“'Chariots of Fire' is one of the best films of recent years, a memory of a time when men still believed you could win a race if only you wanted to badly enough."

18. THE LONDON MARATHON

On March 29, the first London Marathon was run. Despite it being a rainy day, over 6000 people finished the run at Constitution Hill, after running along the River Thames. (Today more than 30,000 run each year.) In the 35 years since it started, countless world records have been set during the London Marathon, including fastest marathon by someone dressed as a superhero (2:30:12 for Spider-man) and fastest marathon while dribbling two basketballs (4:10:44). And a competitor this year is hoping to get the record for fastest marathon carrying a household appliance (a 50 pound tumble dryer, and he needs to get under five hours for the record).

19. FIRST OFFICIAL REPORT OF AIDS

Although it didn't have an official name yet, the first clinical observation of AIDS occurred in the United States in 1981. Doctors found a set of cases of gay men who developed a rare form of pneumonia, indicating that the patients had a compromised immune system. Shortly after, a similar cluster of the rare cancer Kaposi's Sarcoma appeared, confirming that something was very wrong. The U.S. Centers for Disease Control assembled a task force to monitor the outbreak, which developed the name "AIDS" in late 1982.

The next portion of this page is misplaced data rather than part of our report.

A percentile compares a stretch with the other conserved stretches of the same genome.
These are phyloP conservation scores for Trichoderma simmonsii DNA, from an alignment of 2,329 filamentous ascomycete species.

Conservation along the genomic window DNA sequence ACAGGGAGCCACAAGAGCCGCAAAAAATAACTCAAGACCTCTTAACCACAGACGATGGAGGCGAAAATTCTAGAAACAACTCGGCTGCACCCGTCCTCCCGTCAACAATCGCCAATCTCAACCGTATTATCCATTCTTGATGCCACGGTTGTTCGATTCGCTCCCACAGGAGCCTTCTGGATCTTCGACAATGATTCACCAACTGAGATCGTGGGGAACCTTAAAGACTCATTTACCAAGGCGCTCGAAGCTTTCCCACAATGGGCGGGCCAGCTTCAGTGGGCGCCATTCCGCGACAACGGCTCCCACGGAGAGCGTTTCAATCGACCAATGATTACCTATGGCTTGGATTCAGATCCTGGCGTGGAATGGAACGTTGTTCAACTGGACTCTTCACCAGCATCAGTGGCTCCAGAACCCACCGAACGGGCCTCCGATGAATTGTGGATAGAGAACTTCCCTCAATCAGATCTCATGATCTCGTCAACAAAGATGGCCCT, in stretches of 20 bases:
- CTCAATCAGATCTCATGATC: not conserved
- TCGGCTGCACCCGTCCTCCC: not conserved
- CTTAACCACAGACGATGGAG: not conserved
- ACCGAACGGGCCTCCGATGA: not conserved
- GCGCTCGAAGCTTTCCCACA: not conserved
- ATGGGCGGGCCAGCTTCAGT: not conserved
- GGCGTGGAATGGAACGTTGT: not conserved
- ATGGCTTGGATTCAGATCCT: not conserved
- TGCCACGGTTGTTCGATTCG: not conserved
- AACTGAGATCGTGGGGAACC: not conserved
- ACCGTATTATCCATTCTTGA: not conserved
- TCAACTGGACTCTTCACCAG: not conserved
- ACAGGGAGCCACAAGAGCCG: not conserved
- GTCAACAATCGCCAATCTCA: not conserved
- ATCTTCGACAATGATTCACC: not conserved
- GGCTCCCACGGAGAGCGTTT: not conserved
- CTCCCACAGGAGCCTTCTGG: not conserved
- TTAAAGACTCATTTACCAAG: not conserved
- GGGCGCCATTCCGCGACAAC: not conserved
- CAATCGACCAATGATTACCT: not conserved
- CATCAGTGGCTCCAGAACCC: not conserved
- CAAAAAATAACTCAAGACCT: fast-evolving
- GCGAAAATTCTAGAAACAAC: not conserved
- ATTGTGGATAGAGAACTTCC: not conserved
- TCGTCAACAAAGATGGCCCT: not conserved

20. DAS BOOT

What's the best German-language submarine movie? Das Boot, of course. The story of a U-Boat crew during World War II, it's extremely long and at times painfully claustrophobic, as we spend time underwater, reading English subtitles, and hoping nothing bad will happen. (Everything bad happens.)

21. THE FIRST AMERICAN TEST TUBE BABY

Born December 28, Elizabeth Jordan Carr was like any other American baby—except she was America's first in-vitro fertilization ("test tube") baby. The birth in Norfolk, Virginia spawned tons of media coverage, and when Carr got married, part of the reason she changed her name to Comeau was to avoid the spotlight. She gave birth to her first child in 2010.

(Note: Comeau was the first American IVF baby. Louise Brown was the world's first, born in Britain in 1978.)

22. DONKEY KONG